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Re: Livelihood statistics of the SKS keyserver network

From: Andrew Gallagher
Subject: Re: Livelihood statistics of the SKS keyserver network
Date: Thu, 13 May 2021 12:34:20 +0100
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Hi, Gunnar.

On 13/05/2021 05:15, Gunnar Wolf wrote:

What I wanted to bring to you all is a work I started doing over two
years ago, then completely forgot about it... And now, looks like an
interesting point from where to start understanding what the SKS
network looks like - Even, possibly, to help try to address its future.

If you are interested, please visit:

Nicely done! :-)

The first thing to understand what I'm plotting are the many graphs
that are _not_ present in the summary page: Scroll down to the table
that has many dates. Clicking on any such date will show you a walk of
gossiping servers, starting from basically a random server in the
network (I pick up whatever answers to -
That's why you will see many entries with zero or very few nodes: it
means I was unlucky with the resolution for a given day). The (quite
ugly and ad-hoc) source for those graphs is at:

It might be worth exploring whether starting with more than one initial node would help your luck - usually, na.pool, eu.pool resolve to different servers and at least one of those should be in good shape at any given time.

Do note that at the beginning I sampled the network much more often
(hourly). I decided this was too much, and since June 2019, am now
walking the network only every four hours. I do hope nobody sees this
as excessive!

Given that fastly and happy-eyeballs spider the network several times a minute, I can't imagine anyone would have a problem with your hourly extravagance. :-D

I am also plotting a single aggregate from all those data points: The
three graphs you will see at the top of the page, as well as the page
itself, are generated by:

This shows the very large drop the SKS network had in mid-2019, as
well as its behavior since then. I am happy, even hopeful, to note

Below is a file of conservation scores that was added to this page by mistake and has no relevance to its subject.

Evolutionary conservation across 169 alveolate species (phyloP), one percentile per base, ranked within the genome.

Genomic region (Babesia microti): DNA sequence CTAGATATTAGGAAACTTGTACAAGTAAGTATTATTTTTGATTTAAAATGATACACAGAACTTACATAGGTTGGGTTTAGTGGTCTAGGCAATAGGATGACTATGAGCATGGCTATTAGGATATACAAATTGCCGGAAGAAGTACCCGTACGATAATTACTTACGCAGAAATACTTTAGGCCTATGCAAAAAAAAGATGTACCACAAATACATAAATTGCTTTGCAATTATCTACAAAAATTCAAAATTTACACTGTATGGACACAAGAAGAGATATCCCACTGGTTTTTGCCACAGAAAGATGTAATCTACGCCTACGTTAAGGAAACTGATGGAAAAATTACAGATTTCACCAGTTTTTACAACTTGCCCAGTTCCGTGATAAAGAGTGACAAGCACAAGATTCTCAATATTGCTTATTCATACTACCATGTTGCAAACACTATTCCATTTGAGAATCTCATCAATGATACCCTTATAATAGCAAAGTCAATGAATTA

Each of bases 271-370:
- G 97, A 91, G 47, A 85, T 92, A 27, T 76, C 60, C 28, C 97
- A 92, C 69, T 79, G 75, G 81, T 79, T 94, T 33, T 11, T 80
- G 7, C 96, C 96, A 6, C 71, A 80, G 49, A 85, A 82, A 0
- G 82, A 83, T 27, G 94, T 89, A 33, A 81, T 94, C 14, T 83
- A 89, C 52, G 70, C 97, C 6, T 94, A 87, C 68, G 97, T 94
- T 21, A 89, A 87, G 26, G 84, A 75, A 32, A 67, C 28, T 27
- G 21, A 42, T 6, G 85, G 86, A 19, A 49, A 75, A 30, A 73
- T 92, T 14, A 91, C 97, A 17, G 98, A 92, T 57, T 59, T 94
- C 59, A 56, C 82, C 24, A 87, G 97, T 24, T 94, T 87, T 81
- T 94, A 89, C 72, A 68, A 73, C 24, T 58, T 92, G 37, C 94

that it seems the network hit reliability minimums between October
2020 and February 2021, but it seems there is a slight trend for
improvement, at least back to the late-2019 levels.

I think we can attribute some of that to Casey's work on Hockeypuck which has downgraded the poison key issue from a killer to an annoyance.

Please do tell me if this data sounds interesting, and if you can
thing of anything to improve on what I'm doing. Of course, I cannot
apply any changes  to already-collected data, but there are surely
many other things that can be considered.

This is very interesting work, thank you. I find the connectivity graphs hard to make sense of though as the nodes tend to be drawn on top of each other. A quick google hasn't thrown up any answers but I'm sure there's a way to address this by imposing some minimum separation between nodes. The graph browser we include in our software in $WORK has the ability to do this, but I need to check the details before recommending it, as I'm not sure if it has a noninteractive mode.

Some simple changes that I would otherwise suggest:

1. produce a connectivity graph with only working nodes
2. ignore localhost and private IPs, they will never work :-)
3. should it not default to port 11371 and fall back to 80?
4. don't plot * in the graph

Some more complex issues:

It seems that your Hockeypuck status parsing is broken, as a significant number of Hockeypuck nodes are listed consistently as Nil. It's probably due to assumptions you're making about the DOM in Hpricot. Thankfully, Hockeypuck emits a JSON stats page at 'pks/lookup?op=stats&options=mr' . If you get Nil from Hpricot, maybe you could fall back to the JSON? Beware that if you request the JSON page from SKS it will give you an HTML stats page regardless.

Also, the peers of some Hockeypuck nodes are throwing InvalidURIError - I suspect this is because of an inconsistency between SKS and Hockeypuck in how peers are reported - SKS says "host port", while Hockeypuck by default uses "host:port", but beware that many Hockeypuck operators have changed this back to SKS format so that the pool spider can parse the peer tree.

Unfortunately, it's not as simple as splitting on /(\s+|:)/ as this will bork on ipv6 addresses. I'd suggest something like the following:

  host, port = server.split(/\s+/)
  if port == ''
    host, port = host.split(/:/)

I think the only nodes with raw ipv6 peers are pgpkeys.[co.]uk, which are SKS and so use whitespace format - so while this is a kludge it should work. And since those ipv6 peers are all internal HA workers you could probably safely ignore them. In fact you could probably safely ignore any raw ipv4 or ipv6 peers, as public-facing nodes should be using a DNS name.


Andrew Gallagher

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